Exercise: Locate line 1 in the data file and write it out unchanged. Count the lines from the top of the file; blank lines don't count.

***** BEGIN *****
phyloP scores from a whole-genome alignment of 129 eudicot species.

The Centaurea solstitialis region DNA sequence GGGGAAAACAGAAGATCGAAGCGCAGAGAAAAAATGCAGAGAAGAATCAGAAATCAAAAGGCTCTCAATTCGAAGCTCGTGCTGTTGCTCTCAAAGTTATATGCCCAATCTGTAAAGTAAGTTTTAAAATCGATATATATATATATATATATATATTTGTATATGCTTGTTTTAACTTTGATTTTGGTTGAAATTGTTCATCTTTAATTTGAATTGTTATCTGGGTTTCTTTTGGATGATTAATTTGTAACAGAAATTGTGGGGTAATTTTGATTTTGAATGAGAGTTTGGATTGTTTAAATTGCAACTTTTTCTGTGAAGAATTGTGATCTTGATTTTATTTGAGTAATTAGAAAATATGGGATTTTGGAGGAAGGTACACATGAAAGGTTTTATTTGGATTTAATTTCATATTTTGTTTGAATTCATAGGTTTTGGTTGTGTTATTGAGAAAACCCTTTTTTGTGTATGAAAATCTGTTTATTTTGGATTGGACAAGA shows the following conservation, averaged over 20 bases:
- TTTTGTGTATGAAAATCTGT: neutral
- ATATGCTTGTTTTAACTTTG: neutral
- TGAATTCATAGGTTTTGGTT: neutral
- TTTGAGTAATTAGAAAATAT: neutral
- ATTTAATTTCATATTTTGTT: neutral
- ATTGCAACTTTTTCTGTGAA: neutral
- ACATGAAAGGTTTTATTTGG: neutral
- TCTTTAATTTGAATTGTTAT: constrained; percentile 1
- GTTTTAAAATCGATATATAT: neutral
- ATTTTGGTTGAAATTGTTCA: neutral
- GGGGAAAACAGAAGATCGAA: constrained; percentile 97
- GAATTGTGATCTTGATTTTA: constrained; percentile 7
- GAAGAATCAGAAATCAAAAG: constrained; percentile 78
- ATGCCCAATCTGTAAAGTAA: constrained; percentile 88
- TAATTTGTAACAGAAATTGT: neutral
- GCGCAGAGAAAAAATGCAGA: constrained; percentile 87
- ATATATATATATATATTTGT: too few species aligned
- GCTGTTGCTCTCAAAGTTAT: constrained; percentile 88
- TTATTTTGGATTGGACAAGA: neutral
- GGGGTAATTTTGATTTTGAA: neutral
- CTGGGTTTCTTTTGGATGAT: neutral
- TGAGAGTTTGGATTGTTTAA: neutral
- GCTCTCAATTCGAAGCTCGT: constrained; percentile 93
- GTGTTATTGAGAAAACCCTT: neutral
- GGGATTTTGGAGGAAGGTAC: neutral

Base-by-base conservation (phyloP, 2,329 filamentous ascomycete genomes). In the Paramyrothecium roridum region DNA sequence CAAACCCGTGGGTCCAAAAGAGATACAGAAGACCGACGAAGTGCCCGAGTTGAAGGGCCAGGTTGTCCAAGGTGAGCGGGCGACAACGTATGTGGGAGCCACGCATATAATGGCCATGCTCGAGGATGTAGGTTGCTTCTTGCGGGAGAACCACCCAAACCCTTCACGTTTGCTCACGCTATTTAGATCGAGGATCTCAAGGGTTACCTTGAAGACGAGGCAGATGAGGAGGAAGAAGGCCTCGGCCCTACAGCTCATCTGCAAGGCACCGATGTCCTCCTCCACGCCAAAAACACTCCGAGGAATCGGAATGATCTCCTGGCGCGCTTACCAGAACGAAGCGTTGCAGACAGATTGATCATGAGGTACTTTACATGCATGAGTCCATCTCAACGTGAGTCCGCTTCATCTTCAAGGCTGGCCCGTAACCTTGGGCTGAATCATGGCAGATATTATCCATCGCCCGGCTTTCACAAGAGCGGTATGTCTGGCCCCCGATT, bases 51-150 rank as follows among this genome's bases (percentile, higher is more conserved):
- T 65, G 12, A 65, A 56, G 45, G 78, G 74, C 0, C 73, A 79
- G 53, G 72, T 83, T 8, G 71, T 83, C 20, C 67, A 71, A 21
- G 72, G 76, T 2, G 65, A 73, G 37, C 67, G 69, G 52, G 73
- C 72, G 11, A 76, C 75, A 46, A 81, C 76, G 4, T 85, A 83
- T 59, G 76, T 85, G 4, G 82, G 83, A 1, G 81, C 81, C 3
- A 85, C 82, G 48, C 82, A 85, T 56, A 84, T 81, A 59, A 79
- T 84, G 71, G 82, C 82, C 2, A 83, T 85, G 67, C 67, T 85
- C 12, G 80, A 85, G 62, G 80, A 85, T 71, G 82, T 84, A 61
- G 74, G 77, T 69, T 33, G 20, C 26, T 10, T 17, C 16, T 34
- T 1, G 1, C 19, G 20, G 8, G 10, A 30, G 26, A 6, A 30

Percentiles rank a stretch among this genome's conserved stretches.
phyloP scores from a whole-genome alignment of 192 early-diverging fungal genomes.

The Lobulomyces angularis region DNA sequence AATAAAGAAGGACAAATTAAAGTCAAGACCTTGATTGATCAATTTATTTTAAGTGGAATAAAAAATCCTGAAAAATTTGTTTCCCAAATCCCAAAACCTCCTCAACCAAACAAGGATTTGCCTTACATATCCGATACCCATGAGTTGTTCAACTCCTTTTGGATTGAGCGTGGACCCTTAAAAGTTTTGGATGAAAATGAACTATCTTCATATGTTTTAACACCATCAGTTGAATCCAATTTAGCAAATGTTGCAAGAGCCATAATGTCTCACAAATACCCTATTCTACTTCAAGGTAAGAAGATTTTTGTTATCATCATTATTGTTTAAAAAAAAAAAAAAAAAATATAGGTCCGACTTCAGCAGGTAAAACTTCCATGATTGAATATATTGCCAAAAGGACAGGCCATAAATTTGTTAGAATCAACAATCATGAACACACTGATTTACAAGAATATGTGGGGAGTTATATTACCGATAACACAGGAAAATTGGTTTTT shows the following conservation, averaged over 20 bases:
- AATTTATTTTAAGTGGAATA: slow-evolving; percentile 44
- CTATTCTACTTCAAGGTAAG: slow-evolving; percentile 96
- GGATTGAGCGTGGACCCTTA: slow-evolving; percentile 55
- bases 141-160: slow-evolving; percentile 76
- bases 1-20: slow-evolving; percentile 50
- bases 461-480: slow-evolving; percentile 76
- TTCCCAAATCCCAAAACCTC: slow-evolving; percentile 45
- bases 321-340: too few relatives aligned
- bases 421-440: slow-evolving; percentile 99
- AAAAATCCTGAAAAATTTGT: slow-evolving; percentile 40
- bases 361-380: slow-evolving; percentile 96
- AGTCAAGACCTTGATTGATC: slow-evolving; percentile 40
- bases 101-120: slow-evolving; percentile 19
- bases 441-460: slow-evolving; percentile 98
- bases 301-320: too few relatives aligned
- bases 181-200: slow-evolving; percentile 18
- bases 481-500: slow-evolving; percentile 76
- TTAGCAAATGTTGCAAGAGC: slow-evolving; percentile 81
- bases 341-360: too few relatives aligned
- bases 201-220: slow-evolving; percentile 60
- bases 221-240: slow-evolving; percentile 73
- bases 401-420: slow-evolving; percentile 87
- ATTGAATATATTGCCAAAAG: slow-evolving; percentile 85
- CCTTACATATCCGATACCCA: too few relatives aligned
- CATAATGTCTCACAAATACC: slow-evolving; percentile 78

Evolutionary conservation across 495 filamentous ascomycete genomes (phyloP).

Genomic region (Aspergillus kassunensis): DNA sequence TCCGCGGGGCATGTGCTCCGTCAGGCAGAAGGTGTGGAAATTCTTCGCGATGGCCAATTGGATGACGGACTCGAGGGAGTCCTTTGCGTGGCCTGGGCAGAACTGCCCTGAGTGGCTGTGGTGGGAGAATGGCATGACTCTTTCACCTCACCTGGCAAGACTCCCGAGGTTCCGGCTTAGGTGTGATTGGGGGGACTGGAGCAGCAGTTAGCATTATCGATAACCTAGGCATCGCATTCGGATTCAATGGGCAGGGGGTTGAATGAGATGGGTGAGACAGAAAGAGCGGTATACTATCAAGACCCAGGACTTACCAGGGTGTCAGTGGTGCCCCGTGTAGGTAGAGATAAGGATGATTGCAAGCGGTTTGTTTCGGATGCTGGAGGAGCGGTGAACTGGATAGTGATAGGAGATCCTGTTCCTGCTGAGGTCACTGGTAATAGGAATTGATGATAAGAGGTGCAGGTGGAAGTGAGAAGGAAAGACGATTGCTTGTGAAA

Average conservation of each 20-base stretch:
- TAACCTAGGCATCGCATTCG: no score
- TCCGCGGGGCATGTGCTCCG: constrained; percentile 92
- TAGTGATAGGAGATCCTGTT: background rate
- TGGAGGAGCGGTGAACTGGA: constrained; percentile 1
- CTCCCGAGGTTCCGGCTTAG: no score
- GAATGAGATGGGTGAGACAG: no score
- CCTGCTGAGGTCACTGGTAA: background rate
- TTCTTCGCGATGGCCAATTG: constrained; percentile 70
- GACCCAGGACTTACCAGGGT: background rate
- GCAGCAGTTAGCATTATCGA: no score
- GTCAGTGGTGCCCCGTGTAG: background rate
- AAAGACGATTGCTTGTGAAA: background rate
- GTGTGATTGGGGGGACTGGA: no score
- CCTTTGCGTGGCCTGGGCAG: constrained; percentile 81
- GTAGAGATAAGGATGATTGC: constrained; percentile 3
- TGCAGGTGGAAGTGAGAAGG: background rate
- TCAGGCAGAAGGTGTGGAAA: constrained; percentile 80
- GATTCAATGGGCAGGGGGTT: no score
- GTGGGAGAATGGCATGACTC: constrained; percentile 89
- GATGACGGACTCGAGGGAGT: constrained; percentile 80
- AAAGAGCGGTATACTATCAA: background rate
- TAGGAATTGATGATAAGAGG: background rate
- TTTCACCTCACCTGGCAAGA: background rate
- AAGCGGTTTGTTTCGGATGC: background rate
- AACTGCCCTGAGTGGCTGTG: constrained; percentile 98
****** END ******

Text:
phyloP scores from a whole-genome alignment of 129 eudicot species.